The extent to which residents of each segment of the proposed community use a single airport to fly in and out of the community is evidence that it is a shared facility upon which residents of the proposed community rely. Lambert-St. Louis Airport is the only international airport serving the proposed community; the next closest international airport is 250 miles away. Supplemental information submitted by Vantage shows 30% or higher use of the airport by all segments of the proposed community. We believe use of Lambert-St. Louis Airport indicates cross-county interaction in support of a community charter.

Community Events and Facilities

Attendance at multiple community events and use of community facilities by substantial segments the proposed community indicates a common interest and interaction. In order to support interaction/common interest, there would need to be substantial attendance by cross county residents at multiple events. Vantage supplemented its initial package to provide information with data broken down by county/city. The data show high attendance for all segments at the St. Louis Zoo (22.3% or higher) and at a St. Louis Cardinals baseball game (35.1% or higher). Other events show much lower percentages, particularly for the Illinois counties. Although cross-county attendance at the zoo and Cardinals games is fairly high, we do not believe these two venues provide enough interactive support to compensate for the lower percentages of the other venues, especially in light of the more consistent lower percentages for the Illinois counties.

Community-Wide Civic Organizations

Vantage identified two organizations whose service areas are the same as the proposed community. The first is Starrs, the St. Louis area regional response team. The information provided states that Starrs works in conjunction with all 8 local governments, the two state governments and the Department of Homeland Security to coordinate planning for large scale critical incidents. Starrs is forming a Safety and Security Council to prepare for emergency response throughout the region. The second organization is EW Gateway. It is composed of elected and civic leaders of the proposed community and is responsible for road, bridge and transit projects as well as other issues. We do believe that these two organizations show some common interest/interaction across the various segments of the proposed community, at least between the leaders of the segments of the community. However, the proposed community is composed of a large city, and seven counties from two states containing multiple municipalities. The Vantage application does not contain a discussion of the separate state and local governments or the multitude of jurisdictions providing primary and secondary education, police and fire protection, as well as various other services to the proposed community. Without evidence to the contrary, these types of services provided by multiple state, county and municipal jurisdictions detract from cross-county interaction. The minimal common interest/interaction provided by the two community-wide civic organizations does not counter the lack of interaction due to the large, multi-governmental proposed community.


In order to show adequate interaction/common interest for a large, highly populated, multi-jurisdictional area including portions of two states, the quantum and breadth of required information is high. We believe that neither the documentation nor the narrative provided demonstrates adequate interaction/common interests. With the exception of trade area (hub), employee commuting patterns and use of the airport, neither the statistical nor narrative information submitted provide for significant cross community interaction in this highly populated area. It is our conclusion that Vantage has not provided adequate evidence that the proposed area is a local community under the standards set forth in the applicable Chartering Manual.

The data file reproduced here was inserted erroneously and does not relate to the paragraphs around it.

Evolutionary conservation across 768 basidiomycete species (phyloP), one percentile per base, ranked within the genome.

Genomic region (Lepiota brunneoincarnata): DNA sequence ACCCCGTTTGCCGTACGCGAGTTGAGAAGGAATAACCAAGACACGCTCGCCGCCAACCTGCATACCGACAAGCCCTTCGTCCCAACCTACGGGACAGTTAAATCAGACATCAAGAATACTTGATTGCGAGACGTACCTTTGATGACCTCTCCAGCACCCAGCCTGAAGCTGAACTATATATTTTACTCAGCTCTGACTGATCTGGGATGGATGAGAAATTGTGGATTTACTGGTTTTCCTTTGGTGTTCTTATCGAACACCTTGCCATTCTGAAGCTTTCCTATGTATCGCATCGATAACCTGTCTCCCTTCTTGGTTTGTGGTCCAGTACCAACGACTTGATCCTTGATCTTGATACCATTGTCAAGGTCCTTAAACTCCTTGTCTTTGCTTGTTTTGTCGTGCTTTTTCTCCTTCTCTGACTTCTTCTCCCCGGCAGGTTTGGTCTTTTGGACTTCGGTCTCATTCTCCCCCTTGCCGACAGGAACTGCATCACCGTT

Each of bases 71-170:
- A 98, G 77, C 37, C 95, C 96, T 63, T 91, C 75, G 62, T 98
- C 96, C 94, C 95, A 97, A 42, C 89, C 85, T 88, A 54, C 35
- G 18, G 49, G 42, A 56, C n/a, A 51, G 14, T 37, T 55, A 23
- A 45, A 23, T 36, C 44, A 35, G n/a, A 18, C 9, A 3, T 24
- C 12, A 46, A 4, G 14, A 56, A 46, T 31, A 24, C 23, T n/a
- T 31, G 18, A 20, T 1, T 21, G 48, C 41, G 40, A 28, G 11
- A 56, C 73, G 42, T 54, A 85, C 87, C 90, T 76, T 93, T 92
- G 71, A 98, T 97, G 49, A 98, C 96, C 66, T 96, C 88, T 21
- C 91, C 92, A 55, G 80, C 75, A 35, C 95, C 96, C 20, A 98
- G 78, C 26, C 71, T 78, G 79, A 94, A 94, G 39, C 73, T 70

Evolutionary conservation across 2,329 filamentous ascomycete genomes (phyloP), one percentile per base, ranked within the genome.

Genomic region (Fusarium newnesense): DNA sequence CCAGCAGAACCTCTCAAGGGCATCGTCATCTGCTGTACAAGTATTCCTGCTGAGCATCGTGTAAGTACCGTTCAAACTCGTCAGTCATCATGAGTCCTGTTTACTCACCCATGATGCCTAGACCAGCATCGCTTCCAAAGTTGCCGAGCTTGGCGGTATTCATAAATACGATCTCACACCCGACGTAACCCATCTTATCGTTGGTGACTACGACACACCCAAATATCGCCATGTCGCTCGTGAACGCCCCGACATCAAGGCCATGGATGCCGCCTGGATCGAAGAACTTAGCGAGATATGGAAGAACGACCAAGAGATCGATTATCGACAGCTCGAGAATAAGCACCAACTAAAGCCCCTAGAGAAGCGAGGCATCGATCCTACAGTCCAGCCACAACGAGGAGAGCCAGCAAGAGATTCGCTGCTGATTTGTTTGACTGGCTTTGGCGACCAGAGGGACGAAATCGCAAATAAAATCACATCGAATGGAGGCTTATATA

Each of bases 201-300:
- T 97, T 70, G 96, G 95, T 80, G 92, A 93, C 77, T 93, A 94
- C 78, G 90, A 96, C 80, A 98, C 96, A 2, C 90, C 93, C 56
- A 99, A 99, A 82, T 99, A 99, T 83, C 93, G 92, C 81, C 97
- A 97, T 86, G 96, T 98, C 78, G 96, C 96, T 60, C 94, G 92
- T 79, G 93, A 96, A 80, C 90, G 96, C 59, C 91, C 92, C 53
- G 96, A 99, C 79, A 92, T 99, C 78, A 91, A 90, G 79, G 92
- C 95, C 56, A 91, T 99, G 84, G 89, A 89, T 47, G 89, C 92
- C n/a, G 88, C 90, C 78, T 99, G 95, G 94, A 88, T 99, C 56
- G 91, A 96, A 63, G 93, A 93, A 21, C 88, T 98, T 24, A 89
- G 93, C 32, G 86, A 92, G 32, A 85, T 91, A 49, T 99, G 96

For the reasons set forth above, it is ORDERED as follows:

The Board upholds the Region IV Director’s denials of Vantage Credit Union’s application and request for reconsideration to convert to a community charter and denies Vantage Credit Union’s appeal.

So ORDERED this 16th day of September 2010 by the National Credit Union Administration Board.

Mary Rupp
Secretary of the Board

1 It is not clear whether or not students are included as potential members of the educational institutions, making it impossible to determine the number of potential members of these institutions. In addition, it is unclear whether “districts” refers to school districts or some other type of “districts” in Illinois.

2 The potential membership is actually higher. According to 2009 Census estimates, the population of the City of St. Louis and counties included in Vantage’s current field of membership is 2,588,230. Vantage’s current potential also includes the additional groups that Vantage serves that are outside of the proposed community.

3 The only difference in the geographic area Vantage requested and geographic area currently served is Vantage currently serves Warren County, Missouri and does not currently serve Monroe County, Illinois, with approximate populations of 31,000 and 33,000, respectively.

4 The Chartering Manual applicable to the Vantage application and appeal is IRPS 08-2. IRPS 08-2 is referred to throughout this decision as the Chartering Manual or the Manual and is codified as of Appendix B to Part 701 of the NCUA Rules and Regulations. Citations are to sections of the Chartering Manual applicable to this appeal, as published in Appendix B to Part 701 at 73 Fed.Reg. 73392 (12/2/2008). On June 17, 2010, the NCUA Board issued new final amendments to the Chartering Manual, including changes to the standards for community chartering, see 75 Fed.Reg. 36257 (6/25/2010), effective 7/26/2010. The Vantage application does not qualify under the new community chartering standards; however the new standards are not applicable to this appeal.